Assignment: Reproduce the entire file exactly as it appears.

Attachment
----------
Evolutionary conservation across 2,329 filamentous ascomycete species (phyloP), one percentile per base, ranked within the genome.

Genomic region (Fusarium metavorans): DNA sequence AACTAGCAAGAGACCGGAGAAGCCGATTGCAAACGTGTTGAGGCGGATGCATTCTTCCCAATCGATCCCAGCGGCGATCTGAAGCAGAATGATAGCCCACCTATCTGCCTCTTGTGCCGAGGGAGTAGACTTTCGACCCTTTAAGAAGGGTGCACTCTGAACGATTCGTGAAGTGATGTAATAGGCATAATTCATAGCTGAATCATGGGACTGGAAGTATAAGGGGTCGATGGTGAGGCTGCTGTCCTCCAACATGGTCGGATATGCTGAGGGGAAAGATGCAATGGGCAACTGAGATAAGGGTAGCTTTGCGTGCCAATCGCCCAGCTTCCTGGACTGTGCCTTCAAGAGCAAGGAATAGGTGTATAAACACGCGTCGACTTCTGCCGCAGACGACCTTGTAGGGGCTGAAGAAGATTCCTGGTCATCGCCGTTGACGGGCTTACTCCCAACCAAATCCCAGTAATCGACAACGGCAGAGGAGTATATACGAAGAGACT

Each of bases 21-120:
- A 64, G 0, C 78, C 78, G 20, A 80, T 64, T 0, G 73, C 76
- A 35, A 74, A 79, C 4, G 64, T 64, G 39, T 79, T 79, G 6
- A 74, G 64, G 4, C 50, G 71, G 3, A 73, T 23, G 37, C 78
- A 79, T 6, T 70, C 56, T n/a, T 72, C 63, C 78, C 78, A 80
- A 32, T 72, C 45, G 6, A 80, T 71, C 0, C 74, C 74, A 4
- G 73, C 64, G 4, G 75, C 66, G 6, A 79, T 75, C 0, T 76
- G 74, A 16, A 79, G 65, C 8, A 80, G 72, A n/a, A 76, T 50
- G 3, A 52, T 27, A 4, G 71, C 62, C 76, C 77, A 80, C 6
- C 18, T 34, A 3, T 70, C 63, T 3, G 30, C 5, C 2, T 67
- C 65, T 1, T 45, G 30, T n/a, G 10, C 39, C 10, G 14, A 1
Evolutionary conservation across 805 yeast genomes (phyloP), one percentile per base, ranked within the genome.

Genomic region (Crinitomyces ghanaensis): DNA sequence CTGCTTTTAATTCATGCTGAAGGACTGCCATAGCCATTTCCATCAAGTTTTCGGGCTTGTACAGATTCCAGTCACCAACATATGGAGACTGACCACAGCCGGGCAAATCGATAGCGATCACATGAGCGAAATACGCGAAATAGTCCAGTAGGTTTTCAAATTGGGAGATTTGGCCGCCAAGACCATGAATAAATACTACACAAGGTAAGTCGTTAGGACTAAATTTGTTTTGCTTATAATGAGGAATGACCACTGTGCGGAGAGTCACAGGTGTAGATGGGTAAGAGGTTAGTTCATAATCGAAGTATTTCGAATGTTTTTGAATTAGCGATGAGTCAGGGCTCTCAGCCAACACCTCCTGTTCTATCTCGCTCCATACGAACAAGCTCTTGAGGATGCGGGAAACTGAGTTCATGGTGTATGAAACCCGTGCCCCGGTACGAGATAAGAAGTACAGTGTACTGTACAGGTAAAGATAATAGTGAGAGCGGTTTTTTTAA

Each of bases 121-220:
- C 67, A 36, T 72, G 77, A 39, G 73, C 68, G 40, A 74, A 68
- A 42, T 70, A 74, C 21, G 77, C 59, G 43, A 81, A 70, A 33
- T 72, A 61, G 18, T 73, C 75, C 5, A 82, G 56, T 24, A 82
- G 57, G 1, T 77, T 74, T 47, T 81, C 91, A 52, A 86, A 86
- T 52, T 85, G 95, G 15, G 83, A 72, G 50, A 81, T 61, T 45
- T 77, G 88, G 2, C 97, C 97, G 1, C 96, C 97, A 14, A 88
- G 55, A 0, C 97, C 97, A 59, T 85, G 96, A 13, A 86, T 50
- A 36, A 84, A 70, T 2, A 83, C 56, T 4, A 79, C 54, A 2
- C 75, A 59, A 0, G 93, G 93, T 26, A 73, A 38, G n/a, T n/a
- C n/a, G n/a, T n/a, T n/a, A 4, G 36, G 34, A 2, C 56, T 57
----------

Evolutionary conservation across 2,329 filamentous ascomycete species (phyloP), one percentile per base, ranked within the genome.

Genomic region (Fusarium metavorans): DNA sequence AACTAGCAAGAGACCGGAGAAGCCGATTGCAAACGTGTTGAGGCGGATGCATTCTTCCCAATCGATCCCAGCGGCGATCTGAAGCAGAATGATAGCCCACCTATCTGCCTCTTGTGCCGAGGGAGTAGACTTTCGACCCTTTAAGAAGGGTGCACTCTGAACGATTCGTGAAGTGATGTAATAGGCATAATTCATAGCTGAATCATGGGACTGGAAGTATAAGGGGTCGATGGTGAGGCTGCTGTCCTCCAACATGGTCGGATATGCTGAGGGGAAAGATGCAATGGGCAACTGAGATAAGGGTAGCTTTGCGTGCCAATCGCCCAGCTTCCTGGACTGTGCCTTCAAGAGCAAGGAATAGGTGTATAAACACGCGTCGACTTCTGCCGCAGACGACCTTGTAGGGGCTGAAGAAGATTCCTGGTCATCGCCGTTGACGGGCTTACTCCCAACCAAATCCCAGTAATCGACAACGGCAGAGGAGTATATACGAAGAGACT

Each of bases 21-120:
- A 64, G 0, C 78, C 78, G 20, A 80, T 64, T 0, G 73, C 76
- A 35, A 74, A 79, C 4, G 64, T 64, G 39, T 79, T 79, G 6
- A 74, G 64, G 4, C 50, G 71, G 3, A 73, T 23, G 37, C 78
- A 79, T 6, T 70, C 56, T n/a, T 72, C 63, C 78, C 78, A 80
- A 32, T 72, C 45, G 6, A 80, T 71, C 0, C 74, C 74, A 4
- G 73, C 64, G 4, G 75, C 66, G 6, A 79, T 75, C 0, T 76
- G 74, A 16, A 79, G 65, C 8, A 80, G 72, A n/a, A 76, T 50
- G 3, A 52, T 27, A 4, G 71, C 62, C 76, C 77, A 80, C 6
- C 18, T 34, A 3, T 70, C 63, T 3, G 30, C 5, C 2, T 67
- C 65, T 1, T 45, G 30, T n/a, G 10, C 39, C 10, G 14, A 1
Evolutionary conservation across 805 yeast genomes (phyloP), one percentile per base, ranked within the genome.

Genomic region (Crinitomyces ghanaensis): DNA sequence CTGCTTTTAATTCATGCTGAAGGACTGCCATAGCCATTTCCATCAAGTTTTCGGGCTTGTACAGATTCCAGTCACCAACATATGGAGACTGACCACAGCCGGGCAAATCGATAGCGATCACATGAGCGAAATACGCGAAATAGTCCAGTAGGTTTTCAAATTGGGAGATTTGGCCGCCAAGACCATGAATAAATACTACACAAGGTAAGTCGTTAGGACTAAATTTGTTTTGCTTATAATGAGGAATGACCACTGTGCGGAGAGTCACAGGTGTAGATGGGTAAGAGGTTAGTTCATAATCGAAGTATTTCGAATGTTTTTGAATTAGCGATGAGTCAGGGCTCTCAGCCAACACCTCCTGTTCTATCTCGCTCCATACGAACAAGCTCTTGAGGATGCGGGAAACTGAGTTCATGGTGTATGAAACCCGTGCCCCGGTACGAGATAAGAAGTACAGTGTACTGTACAGGTAAAGATAATAGTGAGAGCGGTTTTTTTAA

Each of bases 121-220:
- C 67, A 36, T 72, G 77, A 39, G 73, C 68, G 40, A 74, A 68
- A 42, T 70, A 74, C 21, G 77, C 59, G 43, A 81, A 70, A 33
- T 72, A 61, G 18, T 73, C 75, C 5, A 82, G 56, T 24, A 82
- G 57, G 1, T 77, T 74, T 47, T 81, C 91, A 52, A 86, A 86
- T 52, T 85, G 95, G 15, G 83, A 72, G 50, A 81, T 61, T 45
- T 77, G 88, G 2, C 97, C 97, G 1, C 96, C 97, A 14, A 88
- G 55, A 0, C 97, C 97, A 59, T 85, G 96, A 13, A 86, T 50
- A 36, A 84, A 70, T 2, A 83, C 56, T 4, A 79, C 54, A 2
- C 75, A 59, A 0, G 93, G 93, T 26, A 73, A 38, G n/a, T n/a
- C n/a, G n/a, T n/a, T n/a, A 4, G 36, G 34, A 2, C 56, T 57